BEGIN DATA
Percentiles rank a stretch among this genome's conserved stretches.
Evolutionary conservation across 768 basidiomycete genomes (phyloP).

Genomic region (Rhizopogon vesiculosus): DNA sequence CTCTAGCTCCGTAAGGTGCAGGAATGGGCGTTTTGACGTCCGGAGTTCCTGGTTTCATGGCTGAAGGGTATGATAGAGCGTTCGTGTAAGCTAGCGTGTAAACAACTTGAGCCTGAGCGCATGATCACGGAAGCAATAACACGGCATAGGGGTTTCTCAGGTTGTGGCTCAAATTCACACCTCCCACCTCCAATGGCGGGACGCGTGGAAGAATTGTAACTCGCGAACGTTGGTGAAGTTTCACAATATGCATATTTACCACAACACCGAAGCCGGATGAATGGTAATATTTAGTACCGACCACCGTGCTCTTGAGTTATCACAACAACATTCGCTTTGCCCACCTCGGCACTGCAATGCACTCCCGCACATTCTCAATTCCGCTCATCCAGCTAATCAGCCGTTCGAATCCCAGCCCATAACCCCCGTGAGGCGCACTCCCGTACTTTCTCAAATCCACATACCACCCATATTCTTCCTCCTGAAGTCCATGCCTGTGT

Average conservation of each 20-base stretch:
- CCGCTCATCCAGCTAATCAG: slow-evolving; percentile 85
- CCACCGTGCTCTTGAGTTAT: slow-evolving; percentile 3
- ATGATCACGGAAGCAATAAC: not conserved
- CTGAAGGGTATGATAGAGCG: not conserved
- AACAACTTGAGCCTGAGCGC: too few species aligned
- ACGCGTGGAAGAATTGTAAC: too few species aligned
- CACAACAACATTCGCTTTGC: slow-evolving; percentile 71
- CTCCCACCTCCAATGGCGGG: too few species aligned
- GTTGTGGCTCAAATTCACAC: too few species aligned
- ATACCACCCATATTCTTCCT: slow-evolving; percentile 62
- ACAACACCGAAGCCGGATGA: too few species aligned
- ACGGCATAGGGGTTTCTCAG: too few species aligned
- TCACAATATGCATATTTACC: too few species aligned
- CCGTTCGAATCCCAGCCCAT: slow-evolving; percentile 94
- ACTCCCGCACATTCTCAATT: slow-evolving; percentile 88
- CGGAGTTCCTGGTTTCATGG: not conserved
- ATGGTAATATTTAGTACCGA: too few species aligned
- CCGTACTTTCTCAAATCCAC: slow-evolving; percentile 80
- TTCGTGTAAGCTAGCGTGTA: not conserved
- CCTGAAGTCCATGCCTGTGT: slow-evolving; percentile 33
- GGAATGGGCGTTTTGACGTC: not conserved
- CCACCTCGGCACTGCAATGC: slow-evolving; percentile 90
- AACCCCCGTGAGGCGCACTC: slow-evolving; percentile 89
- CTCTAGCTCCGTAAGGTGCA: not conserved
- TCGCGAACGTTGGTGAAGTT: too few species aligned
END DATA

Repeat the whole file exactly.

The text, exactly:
Percentiles rank a stretch among this genome's conserved stretches.
Evolutionary conservation across 768 basidiomycete genomes (phyloP).

Genomic region (Rhizopogon vesiculosus): DNA sequence CTCTAGCTCCGTAAGGTGCAGGAATGGGCGTTTTGACGTCCGGAGTTCCTGGTTTCATGGCTGAAGGGTATGATAGAGCGTTCGTGTAAGCTAGCGTGTAAACAACTTGAGCCTGAGCGCATGATCACGGAAGCAATAACACGGCATAGGGGTTTCTCAGGTTGTGGCTCAAATTCACACCTCCCACCTCCAATGGCGGGACGCGTGGAAGAATTGTAACTCGCGAACGTTGGTGAAGTTTCACAATATGCATATTTACCACAACACCGAAGCCGGATGAATGGTAATATTTAGTACCGACCACCGTGCTCTTGAGTTATCACAACAACATTCGCTTTGCCCACCTCGGCACTGCAATGCACTCCCGCACATTCTCAATTCCGCTCATCCAGCTAATCAGCCGTTCGAATCCCAGCCCATAACCCCCGTGAGGCGCACTCCCGTACTTTCTCAAATCCACATACCACCCATATTCTTCCTCCTGAAGTCCATGCCTGTGT

Average conservation of each 20-base stretch:
- CCGCTCATCCAGCTAATCAG: slow-evolving; percentile 85
- CCACCGTGCTCTTGAGTTAT: slow-evolving; percentile 3
- ATGATCACGGAAGCAATAAC: not conserved
- CTGAAGGGTATGATAGAGCG: not conserved
- AACAACTTGAGCCTGAGCGC: too few species aligned
- ACGCGTGGAAGAATTGTAAC: too few species aligned
- CACAACAACATTCGCTTTGC: slow-evolving; percentile 71
- CTCCCACCTCCAATGGCGGG: too few species aligned
- GTTGTGGCTCAAATTCACAC: too few species aligned
- ATACCACCCATATTCTTCCT: slow-evolving; percentile 62
- ACAACACCGAAGCCGGATGA: too few species aligned
- ACGGCATAGGGGTTTCTCAG: too few species aligned
- TCACAATATGCATATTTACC: too few species aligned
- CCGTTCGAATCCCAGCCCAT: slow-evolving; percentile 94
- ACTCCCGCACATTCTCAATT: slow-evolving; percentile 88
- CGGAGTTCCTGGTTTCATGG: not conserved
- ATGGTAATATTTAGTACCGA: too few species aligned
- CCGTACTTTCTCAAATCCAC: slow-evolving; percentile 80
- TTCGTGTAAGCTAGCGTGTA: not conserved
- CCTGAAGTCCATGCCTGTGT: slow-evolving; percentile 33
- GGAATGGGCGTTTTGACGTC: not conserved
- CCACCTCGGCACTGCAATGC: slow-evolving; percentile 90
- AACCCCCGTGAGGCGCACTC: slow-evolving; percentile 89
- CTCTAGCTCCGTAAGGTGCA: not conserved
- TCGCGAACGTTGGTGAAGTT: too few species aligned